No one is perfect. We are all works-in-progress. And there is always room for improvement.
Sometimes we are so blind to our own behaviors — because we judge ourselves based on our intentions, not our actions — that we don’t realize when we suck. That’s when we actually need feedback from people to alert us to the things we are unaware of.
Most of the people who inconvenience others in the world don’t walk around thinking, “Yeah, I’m a sucky person.” On the contrary, they likely don’t realize that they are exactly the type of person they don’t want to be because they’ve learned to not give a damn about anything by ignoring negative feedback and giving positive feedback too much weight.
They’ve also never taken a good long look at themselves or what kind of affect — or inconvenience — they have on those around them. They might disregard feedback they’ve gotten with, “Well, I don’t care if people don’t like me.”
While you should, by no means, try to be liked by everyone, being likable matters in life:
Being likable, connecting with others, and forming relationships — whether it’s with an individual or an audience — is an integral part of being successful in life.
And being liked can have a direct impact on your health, your wealth, your general level of happiness, and how effective you are at achieving goals. (from Likability. Being liked and unliked)
And caring about things matters in life, too. The desire to make the world a better place doesn’t come from apathy. It often comes from discontent and a desire to fill a void or solve a problem.
“Restlessness is discontent and discontent is the first necessity of progress.” — Thomas Edison
It’s not people who don’t care that change the world. It’s people who do. And they care so much about something that their intense focus on whatever is within their power to change results in the whole world being affected.
The answer isn’t to stop giving a damn about everything.
By all means, care about things, but learn to let go of those things you have no control of (or no desire to).
Did someone cut you off, cut in line in front of you, fail to hold a door for you? By all means, care about these things, but learn an effective way to deal with them and to let go of those that don’t have any solution. Complaining? That’s not a solution.
Allowing yourself to be open is a sign of confidence, and it’s a strength that will get you much further in life, and provide you with the ability to weather more storms, than simply pretending that storms don’t exist.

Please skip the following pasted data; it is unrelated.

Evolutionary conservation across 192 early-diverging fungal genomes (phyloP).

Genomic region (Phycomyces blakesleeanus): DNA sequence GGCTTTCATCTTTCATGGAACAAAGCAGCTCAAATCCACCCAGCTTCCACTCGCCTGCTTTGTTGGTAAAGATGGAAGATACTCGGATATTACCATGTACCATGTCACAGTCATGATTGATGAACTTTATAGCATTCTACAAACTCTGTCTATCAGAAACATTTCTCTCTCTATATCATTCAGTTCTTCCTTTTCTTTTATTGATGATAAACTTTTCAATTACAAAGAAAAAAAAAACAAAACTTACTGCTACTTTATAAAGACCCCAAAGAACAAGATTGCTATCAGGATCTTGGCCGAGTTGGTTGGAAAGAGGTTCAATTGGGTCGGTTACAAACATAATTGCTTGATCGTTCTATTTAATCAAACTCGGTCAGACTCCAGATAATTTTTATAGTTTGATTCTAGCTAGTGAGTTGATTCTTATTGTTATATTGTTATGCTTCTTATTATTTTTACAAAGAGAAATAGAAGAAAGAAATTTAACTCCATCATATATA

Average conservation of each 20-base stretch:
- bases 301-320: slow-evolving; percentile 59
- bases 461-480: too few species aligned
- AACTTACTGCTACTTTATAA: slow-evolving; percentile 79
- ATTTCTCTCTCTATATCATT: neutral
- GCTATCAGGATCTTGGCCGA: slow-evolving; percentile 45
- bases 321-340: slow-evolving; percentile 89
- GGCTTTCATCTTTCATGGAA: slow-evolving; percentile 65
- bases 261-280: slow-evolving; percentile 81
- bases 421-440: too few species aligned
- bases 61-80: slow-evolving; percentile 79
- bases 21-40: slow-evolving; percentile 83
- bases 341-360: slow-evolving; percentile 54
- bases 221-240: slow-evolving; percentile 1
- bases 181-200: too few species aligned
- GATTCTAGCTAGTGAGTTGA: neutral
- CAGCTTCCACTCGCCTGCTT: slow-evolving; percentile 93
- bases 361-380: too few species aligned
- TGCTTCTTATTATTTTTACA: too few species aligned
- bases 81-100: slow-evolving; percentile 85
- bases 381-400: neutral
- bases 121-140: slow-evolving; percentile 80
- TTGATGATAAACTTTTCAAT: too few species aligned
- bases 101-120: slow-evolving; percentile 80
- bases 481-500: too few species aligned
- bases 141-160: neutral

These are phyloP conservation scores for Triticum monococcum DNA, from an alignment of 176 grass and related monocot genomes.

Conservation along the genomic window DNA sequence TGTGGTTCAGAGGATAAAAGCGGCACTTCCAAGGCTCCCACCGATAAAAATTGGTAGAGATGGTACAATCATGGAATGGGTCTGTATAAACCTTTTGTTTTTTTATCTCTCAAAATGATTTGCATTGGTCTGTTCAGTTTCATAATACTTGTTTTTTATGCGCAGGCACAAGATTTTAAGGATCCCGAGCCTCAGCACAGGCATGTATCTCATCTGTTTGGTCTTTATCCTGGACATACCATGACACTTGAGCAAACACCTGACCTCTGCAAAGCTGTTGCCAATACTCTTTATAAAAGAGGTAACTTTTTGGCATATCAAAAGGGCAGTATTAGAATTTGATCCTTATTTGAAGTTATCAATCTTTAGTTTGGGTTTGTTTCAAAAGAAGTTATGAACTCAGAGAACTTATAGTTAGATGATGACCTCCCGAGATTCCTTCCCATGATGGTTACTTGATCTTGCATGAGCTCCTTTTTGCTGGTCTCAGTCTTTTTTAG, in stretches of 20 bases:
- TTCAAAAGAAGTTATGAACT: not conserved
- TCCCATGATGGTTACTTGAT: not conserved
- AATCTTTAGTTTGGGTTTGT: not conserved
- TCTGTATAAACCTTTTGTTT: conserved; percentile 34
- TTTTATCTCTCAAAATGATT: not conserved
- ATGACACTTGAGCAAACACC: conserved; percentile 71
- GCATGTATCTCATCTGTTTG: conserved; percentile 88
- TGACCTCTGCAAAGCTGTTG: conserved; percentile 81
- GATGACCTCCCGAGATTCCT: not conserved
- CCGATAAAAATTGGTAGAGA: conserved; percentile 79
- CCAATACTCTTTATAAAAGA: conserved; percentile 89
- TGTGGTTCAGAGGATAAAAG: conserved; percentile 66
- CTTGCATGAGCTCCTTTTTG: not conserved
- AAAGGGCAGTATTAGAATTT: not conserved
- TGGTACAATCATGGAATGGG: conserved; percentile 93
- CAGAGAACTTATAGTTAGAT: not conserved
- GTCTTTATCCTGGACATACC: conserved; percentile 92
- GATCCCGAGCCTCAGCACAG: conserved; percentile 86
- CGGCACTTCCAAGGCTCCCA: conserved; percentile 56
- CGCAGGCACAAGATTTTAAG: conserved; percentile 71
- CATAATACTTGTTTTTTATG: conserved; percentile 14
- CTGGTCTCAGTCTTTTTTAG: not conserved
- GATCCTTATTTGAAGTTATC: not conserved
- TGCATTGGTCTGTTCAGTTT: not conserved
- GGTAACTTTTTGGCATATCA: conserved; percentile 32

In the same way that the hardest lessons we learn in life are often the most valuable, so, too, are the difficult people we meet along the way.
Even the unfriendliest and most challenging person we cross paths with has something of value to teach us about ourselves.
Sometimes we need to learn patience. Sometimes it’s self-discipline. Sometimes it’s to not let other people have so much control over our thoughts, feelings, and emotions.
Whatever it may be, the people we find particularly challenging are valuable because they can instantly highlight weaknesses in our self-control. They can trigger us to think, act, or behave in such a way that isn’t congruent with the type of person we want to be.
But every experience we have in life — whether we choose to label it as “good” or “bad” — is an opportunity for growth. And every encounter we have with difficult people provides us with an opportunity to identify the things we need to work on in order to close the gaps between the person we are and the person we want to be.
“Between stimulus and response there is a space. In that space is our power to choose our response. In our response lies our growth and our freedom.” — Victor Frankl
A key to surviving experiences with difficult people — without being brought to the brink of behaving badly — is to remember that we may not always know what to do, but we can always choose the type of person we want to be.
And, with practice, we can choose to refuse to let others cause us to act in a way that is in direct conflict with the person we picture ourselves as.
And we can create the frame of mind necessary to do this by choosing to see the value in the negative people we encounter in life by actively using our experiences with them in such a way that we become not bitter, but better.
Bit by bit we create fictitious relationships with people when how we act isn’t congruent with who we truly are. And then if we rely on or grow fond of those relationships, we become conditioned to elicit behaviors that aren’t a reflection of our true selves.
This poses a number of problems. Not least of which is the fact that the bigger the gap becomes between how we act and who we truly are, the more friction we feel. Even if we don’t feel uneasy at the time, living in an incongruent fashion eventually catches up with us and manifests itself as any number of relationship-related issues.
Always strive to act as authentically as possible. By aligning how you act with who you truly are, you will not only form far more meaningful and rewarding relationships, you will naturally attract many more of the types of people you actually want in your life.
It’s not that we should wish to eliminate all challenges from our lives, but instead focus on developing the strength, discipline, and attitude necessary to effectively deal with each & every one that we encounter.